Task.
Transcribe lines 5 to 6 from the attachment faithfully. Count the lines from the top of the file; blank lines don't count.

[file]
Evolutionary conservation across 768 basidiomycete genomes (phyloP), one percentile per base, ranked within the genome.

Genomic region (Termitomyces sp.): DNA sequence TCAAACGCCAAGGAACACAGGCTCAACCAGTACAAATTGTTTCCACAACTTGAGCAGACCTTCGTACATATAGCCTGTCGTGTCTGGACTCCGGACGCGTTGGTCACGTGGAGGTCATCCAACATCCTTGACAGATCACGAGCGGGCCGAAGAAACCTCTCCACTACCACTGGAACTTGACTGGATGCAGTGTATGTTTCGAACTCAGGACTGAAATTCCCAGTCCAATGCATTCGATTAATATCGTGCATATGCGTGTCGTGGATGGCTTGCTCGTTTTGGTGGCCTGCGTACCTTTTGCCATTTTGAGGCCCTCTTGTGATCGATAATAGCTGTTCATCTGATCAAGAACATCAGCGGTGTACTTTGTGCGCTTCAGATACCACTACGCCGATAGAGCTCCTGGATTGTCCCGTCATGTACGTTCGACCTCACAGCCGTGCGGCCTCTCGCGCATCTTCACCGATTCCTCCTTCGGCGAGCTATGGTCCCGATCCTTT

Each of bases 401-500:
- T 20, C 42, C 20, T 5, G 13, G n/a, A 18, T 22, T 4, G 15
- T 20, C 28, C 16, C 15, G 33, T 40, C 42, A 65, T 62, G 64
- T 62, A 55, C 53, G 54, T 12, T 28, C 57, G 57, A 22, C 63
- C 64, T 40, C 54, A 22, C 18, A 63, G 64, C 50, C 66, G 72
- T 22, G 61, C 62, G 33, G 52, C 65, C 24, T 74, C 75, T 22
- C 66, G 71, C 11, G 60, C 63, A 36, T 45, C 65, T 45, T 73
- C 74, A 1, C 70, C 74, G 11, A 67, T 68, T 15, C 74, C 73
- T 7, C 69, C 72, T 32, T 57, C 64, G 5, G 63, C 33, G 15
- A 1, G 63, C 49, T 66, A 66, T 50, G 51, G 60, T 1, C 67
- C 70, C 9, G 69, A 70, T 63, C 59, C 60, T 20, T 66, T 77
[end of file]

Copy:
- T 20, C 28, C 16, C 15, G 33, T 40, C 42, A 65, T 62, G 64
- T 62, A 55, C 53, G 54, T 12, T 28, C 57, G 57, A 22, C 63